Philosophy: of William Blake Illustrate in his Poetry

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Theory of Contrariety:

      Blake's Philosophy asserts, more than anything else, the contrariety of systems with regard to human soul and the other objects of creation. Blake is a devout admirer of intrinsic energies and sublime instincts of human soul. For him, this energetic aspect of human soul - which other thinkers took as vicious - was unavoidable for human salvation. Precisely, that is why he asserts: "Without contraries is no progression." For him, again, 'good' is the passive that obeys reason whereas 'evil is the active stemming out from energy. So, Blake vehemently defies any sort of repression upon the impulses of man and frankly supports its liberty and freedom.

Blake's philosophy on Universe and its complex set up is all grounded on the theory of imagination. For Blake, any logical analysis of nature of Universe thoroughly based upon science and reason is grievously misleading. Only the world of imagination can bring about a world of order and beauty in which all perspectives of universe and the entire faculties of human soul fall into their own proper and fit order.
William Blake

Philosophy Based on Imagination:

      Blake's philosophy on Universe and its complex set up is all grounded on the theory of imagination. For Blake, any logical analysis of nature of Universe thoroughly based upon science and reason is grievously misleading. Only the world of imagination can bring about a world of order and beauty in which all perspectives of universe and the entire faculties of human soul fall into their own proper and fit order.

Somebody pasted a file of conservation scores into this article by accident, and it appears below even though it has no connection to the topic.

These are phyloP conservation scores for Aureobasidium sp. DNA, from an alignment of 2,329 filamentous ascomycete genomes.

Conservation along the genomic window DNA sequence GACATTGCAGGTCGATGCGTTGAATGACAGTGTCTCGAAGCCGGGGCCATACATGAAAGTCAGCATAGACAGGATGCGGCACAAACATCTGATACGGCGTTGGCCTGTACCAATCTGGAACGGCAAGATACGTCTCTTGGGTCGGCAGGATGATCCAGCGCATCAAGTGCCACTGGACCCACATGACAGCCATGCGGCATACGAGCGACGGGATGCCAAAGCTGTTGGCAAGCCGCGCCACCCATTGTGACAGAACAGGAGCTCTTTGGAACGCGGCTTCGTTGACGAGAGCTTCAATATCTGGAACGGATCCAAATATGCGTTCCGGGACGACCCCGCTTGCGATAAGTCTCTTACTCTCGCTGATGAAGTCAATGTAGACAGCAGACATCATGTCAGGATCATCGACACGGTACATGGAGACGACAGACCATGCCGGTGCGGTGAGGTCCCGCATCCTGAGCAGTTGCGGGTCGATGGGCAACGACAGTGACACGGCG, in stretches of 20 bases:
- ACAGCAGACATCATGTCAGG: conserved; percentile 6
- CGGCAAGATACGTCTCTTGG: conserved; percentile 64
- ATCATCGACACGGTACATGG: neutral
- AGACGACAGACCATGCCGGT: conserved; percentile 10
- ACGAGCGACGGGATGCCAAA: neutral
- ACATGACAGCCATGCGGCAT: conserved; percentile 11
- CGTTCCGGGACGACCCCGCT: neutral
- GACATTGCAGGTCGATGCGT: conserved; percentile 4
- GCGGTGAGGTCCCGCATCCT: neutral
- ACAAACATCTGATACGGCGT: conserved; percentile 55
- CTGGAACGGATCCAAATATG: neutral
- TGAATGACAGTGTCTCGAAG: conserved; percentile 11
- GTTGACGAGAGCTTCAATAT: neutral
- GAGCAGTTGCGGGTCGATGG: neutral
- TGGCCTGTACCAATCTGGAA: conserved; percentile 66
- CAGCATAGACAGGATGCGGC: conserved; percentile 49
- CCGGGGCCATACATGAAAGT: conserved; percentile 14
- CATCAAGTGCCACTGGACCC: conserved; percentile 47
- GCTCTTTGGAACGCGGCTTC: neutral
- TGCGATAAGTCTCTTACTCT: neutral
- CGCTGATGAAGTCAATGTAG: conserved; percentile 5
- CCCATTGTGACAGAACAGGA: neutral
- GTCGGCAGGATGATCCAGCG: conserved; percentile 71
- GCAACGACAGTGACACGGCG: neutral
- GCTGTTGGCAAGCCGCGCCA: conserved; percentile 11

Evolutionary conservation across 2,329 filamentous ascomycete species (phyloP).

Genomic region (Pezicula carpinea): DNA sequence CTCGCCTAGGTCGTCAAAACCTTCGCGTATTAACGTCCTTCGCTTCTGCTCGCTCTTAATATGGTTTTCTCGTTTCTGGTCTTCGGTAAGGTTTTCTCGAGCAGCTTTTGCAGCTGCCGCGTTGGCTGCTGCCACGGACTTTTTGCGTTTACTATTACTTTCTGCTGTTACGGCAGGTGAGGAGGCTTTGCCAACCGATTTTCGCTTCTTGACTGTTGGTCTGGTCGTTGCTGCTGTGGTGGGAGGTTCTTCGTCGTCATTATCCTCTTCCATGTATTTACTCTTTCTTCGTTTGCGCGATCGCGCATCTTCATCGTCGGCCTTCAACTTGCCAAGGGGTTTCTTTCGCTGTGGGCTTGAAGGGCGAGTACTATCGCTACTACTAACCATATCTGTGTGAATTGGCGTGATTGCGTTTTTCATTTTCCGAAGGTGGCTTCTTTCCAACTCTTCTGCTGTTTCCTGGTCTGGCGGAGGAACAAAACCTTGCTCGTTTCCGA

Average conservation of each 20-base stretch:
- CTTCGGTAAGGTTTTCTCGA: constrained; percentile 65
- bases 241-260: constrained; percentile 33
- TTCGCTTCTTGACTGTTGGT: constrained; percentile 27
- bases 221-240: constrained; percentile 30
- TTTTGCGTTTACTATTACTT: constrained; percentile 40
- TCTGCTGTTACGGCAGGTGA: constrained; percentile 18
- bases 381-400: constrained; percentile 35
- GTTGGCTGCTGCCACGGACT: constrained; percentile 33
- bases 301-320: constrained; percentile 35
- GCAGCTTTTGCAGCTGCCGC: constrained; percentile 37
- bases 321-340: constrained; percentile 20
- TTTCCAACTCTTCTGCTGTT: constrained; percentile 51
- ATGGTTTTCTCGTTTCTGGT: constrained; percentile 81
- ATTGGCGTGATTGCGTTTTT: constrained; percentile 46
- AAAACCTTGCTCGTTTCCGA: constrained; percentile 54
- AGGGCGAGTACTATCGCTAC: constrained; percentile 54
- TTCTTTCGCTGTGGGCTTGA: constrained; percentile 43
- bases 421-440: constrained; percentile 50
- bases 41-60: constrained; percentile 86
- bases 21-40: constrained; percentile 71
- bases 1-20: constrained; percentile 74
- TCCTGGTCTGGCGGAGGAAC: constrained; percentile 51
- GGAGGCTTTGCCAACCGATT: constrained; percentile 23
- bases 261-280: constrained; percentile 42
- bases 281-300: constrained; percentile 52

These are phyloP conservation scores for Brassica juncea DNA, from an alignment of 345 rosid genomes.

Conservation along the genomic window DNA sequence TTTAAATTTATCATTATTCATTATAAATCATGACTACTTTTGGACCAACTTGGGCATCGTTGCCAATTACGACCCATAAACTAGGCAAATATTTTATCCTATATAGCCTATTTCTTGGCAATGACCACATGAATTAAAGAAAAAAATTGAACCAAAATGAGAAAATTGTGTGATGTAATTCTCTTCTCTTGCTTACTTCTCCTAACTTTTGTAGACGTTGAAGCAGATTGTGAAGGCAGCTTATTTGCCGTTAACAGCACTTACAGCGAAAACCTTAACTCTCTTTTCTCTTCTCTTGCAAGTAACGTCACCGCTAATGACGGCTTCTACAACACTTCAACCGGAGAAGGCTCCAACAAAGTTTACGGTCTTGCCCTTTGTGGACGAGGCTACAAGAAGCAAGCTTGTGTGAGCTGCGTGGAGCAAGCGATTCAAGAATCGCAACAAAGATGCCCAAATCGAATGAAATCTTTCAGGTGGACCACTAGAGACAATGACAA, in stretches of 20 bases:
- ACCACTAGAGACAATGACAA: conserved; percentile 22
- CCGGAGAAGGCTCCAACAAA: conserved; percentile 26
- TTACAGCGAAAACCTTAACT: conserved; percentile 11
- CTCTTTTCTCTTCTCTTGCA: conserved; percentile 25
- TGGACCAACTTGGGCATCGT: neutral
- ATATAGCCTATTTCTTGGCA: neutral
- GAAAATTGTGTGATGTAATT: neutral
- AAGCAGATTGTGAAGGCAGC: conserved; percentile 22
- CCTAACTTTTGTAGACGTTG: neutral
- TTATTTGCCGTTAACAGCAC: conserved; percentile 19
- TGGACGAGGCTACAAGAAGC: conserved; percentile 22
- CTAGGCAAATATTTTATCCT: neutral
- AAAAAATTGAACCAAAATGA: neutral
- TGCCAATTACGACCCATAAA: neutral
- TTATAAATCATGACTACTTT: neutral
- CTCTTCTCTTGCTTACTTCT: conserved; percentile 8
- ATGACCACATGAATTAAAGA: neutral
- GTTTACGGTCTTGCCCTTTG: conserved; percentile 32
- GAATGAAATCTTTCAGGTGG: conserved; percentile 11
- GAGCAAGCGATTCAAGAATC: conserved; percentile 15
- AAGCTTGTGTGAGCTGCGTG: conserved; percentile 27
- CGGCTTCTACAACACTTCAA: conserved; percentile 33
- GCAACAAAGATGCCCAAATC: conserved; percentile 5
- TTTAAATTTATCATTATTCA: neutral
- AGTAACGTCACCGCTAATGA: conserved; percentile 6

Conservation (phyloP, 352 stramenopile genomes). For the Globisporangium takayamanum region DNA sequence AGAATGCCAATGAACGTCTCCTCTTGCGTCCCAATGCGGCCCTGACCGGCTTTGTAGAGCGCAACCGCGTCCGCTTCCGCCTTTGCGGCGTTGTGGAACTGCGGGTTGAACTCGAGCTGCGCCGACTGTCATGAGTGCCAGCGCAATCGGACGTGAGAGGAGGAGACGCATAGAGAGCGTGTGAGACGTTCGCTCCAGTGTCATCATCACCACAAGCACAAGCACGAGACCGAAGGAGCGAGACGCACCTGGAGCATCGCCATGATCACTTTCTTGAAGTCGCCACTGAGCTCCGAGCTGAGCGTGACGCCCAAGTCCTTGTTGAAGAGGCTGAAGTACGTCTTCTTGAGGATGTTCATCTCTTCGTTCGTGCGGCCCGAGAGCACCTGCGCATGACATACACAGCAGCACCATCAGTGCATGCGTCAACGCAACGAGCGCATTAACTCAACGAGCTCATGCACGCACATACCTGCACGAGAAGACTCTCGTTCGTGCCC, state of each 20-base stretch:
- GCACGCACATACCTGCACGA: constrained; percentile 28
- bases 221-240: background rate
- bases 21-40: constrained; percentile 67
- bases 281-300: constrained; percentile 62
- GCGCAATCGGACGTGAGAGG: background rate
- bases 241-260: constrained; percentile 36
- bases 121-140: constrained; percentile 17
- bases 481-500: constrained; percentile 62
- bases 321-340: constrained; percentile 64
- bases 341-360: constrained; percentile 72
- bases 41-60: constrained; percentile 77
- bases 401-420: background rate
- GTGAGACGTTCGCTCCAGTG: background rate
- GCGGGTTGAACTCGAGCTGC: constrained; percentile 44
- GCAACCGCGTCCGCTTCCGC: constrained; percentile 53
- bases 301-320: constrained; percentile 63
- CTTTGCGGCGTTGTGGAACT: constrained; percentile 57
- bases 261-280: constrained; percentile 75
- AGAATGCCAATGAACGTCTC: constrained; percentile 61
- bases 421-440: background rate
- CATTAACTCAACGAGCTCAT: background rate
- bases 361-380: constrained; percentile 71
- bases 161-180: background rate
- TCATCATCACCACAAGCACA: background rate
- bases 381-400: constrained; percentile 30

Theory of Time:

      On the problem of eternity and time, Blake says that time and eternity meet in our living bodies, where the selfhood and manhood strive together, the impersonal and eternal with the subjective and temporal, and this strife is our humanity. In brief, it is man's imagination which is eternal and everlasting.

      (i) Blake on God: William Blake denounces any religion that tightens its reign on the free flow of human instincts and natural impulses. And for him the gods invented by such a religion is a 'Nobodaddy' that is, nobody's father. On the other hand, Blake holds the idea of a loving God. Blake sees God not as an abstraction in the void, or at heaven, dwelling apart from man. He is within us: it is the sum total of all the divine qualities which we call God.

      (ii) Imagination versus God: For Blake 'Imagination' is that faculty in man which can hear the promptings of God. intuition or Spiritual Sensation. Thus he speaks of Christ as Divine Imagination' which is also represented by Los.

      (iii) The Message of the Bard: The Bard comes to bring to mankind more abundant life, to rid them of the oppressive elements of Urizen and convince them that man's physical energies and cravings are not shameful or to be concealed; instead, they are the driving forces of life. "Energy" which is Eternal Delight" is symbolised by "fiery Orc" and 'Tiger'; so, expression is good and suppression is evil and sinful. In this sense Blake's Christianity was heretical. for it identified Christ the Son with all spiritual goodness and made God the Father a symbol of terror and tyranny.

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